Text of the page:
Jones, a third-round draft pick in 2022, caught a lot of flak as a rookie after he had two key fumbles on punt returns. Some fans also might be frustrated by his lack of production on offense [just 11 career receptions and 281 yards from scrimmage over 26 games].

But the fact is, if kickoff returns really are back, Jones doesn’t necessarily need a role on offense in order to keep a roster spot.

“Ever since I was a kid, I knew I was special,” Jones said. “I’m really good with the ball in my hands. You can go back and watch my film at Tennessee. I’m very confident in who I am and I feel like everything has something to do with timing. Just put in the hard work you can, control what you can control, and God will take care of the rest. Honestly. And so I’m doing that.”

Jones could be the type of player that HBO’s “Hard Knocks” might want to feature this summer. He has dealt with on-field adversity in the past and he’s potentially fighting for a spot on the 53-man roster.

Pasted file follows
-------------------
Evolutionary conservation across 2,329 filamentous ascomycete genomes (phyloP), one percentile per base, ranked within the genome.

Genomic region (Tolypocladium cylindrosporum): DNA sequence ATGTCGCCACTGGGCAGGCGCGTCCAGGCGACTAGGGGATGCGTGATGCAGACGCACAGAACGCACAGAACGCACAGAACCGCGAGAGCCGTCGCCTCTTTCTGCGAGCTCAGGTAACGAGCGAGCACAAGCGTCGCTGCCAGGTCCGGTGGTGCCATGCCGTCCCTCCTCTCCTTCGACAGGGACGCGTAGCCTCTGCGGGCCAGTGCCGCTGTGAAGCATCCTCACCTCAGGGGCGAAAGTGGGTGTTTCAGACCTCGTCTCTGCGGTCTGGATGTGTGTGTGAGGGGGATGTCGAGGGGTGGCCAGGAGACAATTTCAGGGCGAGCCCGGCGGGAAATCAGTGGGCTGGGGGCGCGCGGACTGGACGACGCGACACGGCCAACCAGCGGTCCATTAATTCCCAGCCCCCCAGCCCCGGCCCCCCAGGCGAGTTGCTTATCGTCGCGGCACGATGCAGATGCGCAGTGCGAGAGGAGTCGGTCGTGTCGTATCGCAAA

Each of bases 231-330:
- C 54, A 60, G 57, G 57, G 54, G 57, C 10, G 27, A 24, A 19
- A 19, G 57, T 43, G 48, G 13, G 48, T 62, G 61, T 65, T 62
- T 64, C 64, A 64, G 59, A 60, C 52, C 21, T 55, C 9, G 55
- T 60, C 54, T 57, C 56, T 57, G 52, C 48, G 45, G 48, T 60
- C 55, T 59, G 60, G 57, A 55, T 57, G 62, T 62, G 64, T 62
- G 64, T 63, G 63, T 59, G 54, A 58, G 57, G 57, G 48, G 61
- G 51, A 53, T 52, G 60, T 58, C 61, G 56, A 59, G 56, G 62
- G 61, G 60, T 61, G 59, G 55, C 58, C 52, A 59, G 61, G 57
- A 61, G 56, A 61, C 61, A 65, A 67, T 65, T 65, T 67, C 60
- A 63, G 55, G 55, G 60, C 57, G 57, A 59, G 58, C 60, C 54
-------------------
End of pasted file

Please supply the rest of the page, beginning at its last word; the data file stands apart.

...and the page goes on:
For fans wondering, Jones isn’t shying away from any spotlights.

“That’s fine with me,” Jones said when asked about the show. “I mean, it’s not going to change who I am, it’s not going to change how I attack the day. Yeah, I’m just going to be me. My personality, the energy I bring to the room, just be who I am.”

Sean Hammond

Sean Hammond

Sean is the Chicago Bears beat reporter for the Shaw Local News Network. He has covered the Bears since 2020. Prior to writing about the Bears, he covered high school sports for the Northwest Herald and contributed to Friday Night Drive. Sean joined Shaw Media in 2016.